Posted 10 April 2009. Plant Health Progress.
Breakthrough Genetic Solution for Clubroot Registered
First and only hybrid resistant to clubroot registered after Pioneer Hi-Bred pours significant resources into combating devastating disease
Pioneer Hi-Bred Limited.
Chatham, Ontario (April 6, 2009)-- Pioneer Hi-Bred, a DuPont business, has received registration of Pioneer® brand canola hybrid 45H29, a new hybrid that provides a genetic solution for clubroot, a major problem spreading quickly across Alberta.
Pioneer® brand 45H29, the first and only hybrid in the marketplace to provide genetic resistance to clubroot, demonstrates similar yield potential to leading commercially available hybrids as well as strong agronomic characteristics. It also contains the Roundup Ready® trait.
Six years ago clubroot was discovered in several canola fields in the Edmonton area. Since 2003 it has spread rapidly and has become a major disease, effectively removing large areas of land from canola production across 14 counties in the province. The disease can cause up to 80 percent yield loss.
Getting a solution into the hands of producers so quickly is a major feat. It has been accomplished through a strong partnership between Pioneer Hi-Bred, extension, researchers and government.
“We realized early on how significant a problem clubroot was going to become,” says Ian Grant, president and business director of Pioneer Hi-Bred Limited in Canada. “We mobilized our worldwide research team and enlisted the help of some key partners to find a solution quickly. This genetic clubroot solution clearly demonstrates the depth and scope of Pioneer Hi-Bred’s research and production capabilities.”
“Pioneer moved quickly on this discovery process,” says Steve Strelkov, a plant researcher at the University of Alberta. He worked with Pioneer Hi-Bred to test the resistant lines. “It’s good to have this partnership between private and public institutions. It fosters these synergies and it helps to speed things up and get products into farmers’ hands.”
Pioneer Hi-Bred tested 45H29 under heavy disease pressure. “When the trials were evaluated, the new hybrid was shoulder height and the roots were healthy,” says Igor Falak, Pioneer Hi-Bred research scientist. “We used another Pioneer hybrid without the resistance genes as acheck. That hybrid was only knee high.”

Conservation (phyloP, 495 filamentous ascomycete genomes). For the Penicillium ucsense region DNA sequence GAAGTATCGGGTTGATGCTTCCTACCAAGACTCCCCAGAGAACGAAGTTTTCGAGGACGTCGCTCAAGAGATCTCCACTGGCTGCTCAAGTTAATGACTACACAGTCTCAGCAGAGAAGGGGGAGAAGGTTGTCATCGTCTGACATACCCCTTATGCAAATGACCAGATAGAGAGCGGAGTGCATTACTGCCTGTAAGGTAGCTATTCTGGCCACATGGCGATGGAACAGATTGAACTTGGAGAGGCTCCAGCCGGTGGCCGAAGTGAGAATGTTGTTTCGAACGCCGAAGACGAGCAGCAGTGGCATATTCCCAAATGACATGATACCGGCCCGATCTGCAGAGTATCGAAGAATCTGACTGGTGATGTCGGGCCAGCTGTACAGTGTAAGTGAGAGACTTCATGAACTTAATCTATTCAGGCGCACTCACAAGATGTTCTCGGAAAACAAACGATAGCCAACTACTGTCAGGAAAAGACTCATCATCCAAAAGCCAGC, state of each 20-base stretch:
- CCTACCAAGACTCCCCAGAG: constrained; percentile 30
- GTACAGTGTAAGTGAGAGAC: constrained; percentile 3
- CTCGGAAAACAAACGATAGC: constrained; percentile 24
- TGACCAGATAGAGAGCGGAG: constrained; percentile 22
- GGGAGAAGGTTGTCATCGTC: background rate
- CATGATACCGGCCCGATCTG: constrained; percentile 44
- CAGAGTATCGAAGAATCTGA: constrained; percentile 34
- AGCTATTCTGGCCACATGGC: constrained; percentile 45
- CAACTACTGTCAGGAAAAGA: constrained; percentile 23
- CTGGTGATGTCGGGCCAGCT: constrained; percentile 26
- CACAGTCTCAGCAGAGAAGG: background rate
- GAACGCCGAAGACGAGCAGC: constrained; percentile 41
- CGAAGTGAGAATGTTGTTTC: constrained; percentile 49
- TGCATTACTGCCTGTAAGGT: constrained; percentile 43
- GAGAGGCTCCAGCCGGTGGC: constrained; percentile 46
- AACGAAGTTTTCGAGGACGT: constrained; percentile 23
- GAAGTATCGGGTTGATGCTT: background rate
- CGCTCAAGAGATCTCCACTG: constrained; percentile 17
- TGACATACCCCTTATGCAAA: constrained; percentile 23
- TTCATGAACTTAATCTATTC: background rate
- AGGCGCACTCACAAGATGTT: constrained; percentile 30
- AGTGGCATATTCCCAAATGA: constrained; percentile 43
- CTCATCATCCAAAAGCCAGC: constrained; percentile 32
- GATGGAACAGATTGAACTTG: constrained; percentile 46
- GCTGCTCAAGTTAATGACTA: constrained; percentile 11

The company produced some seed of the new hybrid at its winter facility in Chile. There will be a limited quantity for sale this spring and it will be in Product Advancement Trials (PAT), the company's wide-area field-scale trialing program for product evaluation.
Clubroot spreads mainly by the movement of soil between fields. Disease-causing spores persist in the soil for up to 20 years. Clubroot galls develop on canola roots and starve the aboveground parts of the plant of nutrients and water.
As a premier seed supplier, Pioneer Hi-Bred is committed to providing value to the Canadian farmer through high quality products, exceptional science and unparalleled service. In Western Canada, the company is committed to building market share. In the last year, the company has more than doubled its field staff in the west and has opened a state-of-the-art $12 million canola seed production plant in Lethbridge, Alberta.
Established in 1946, Pioneer Hi-Bred Limited is Canada's premier seed company and a wholly owned subsidiary of Pioneer Hi-Bred, a DuPont business. Pioneer Hi-Bred is the world’s leading source of customized solutions for farmers, livestock producers and grain and oilseed processors. With headquarters in Des Moines, Iowa, Pioneer provides access to advanced plant genetics in nearly 70 countries.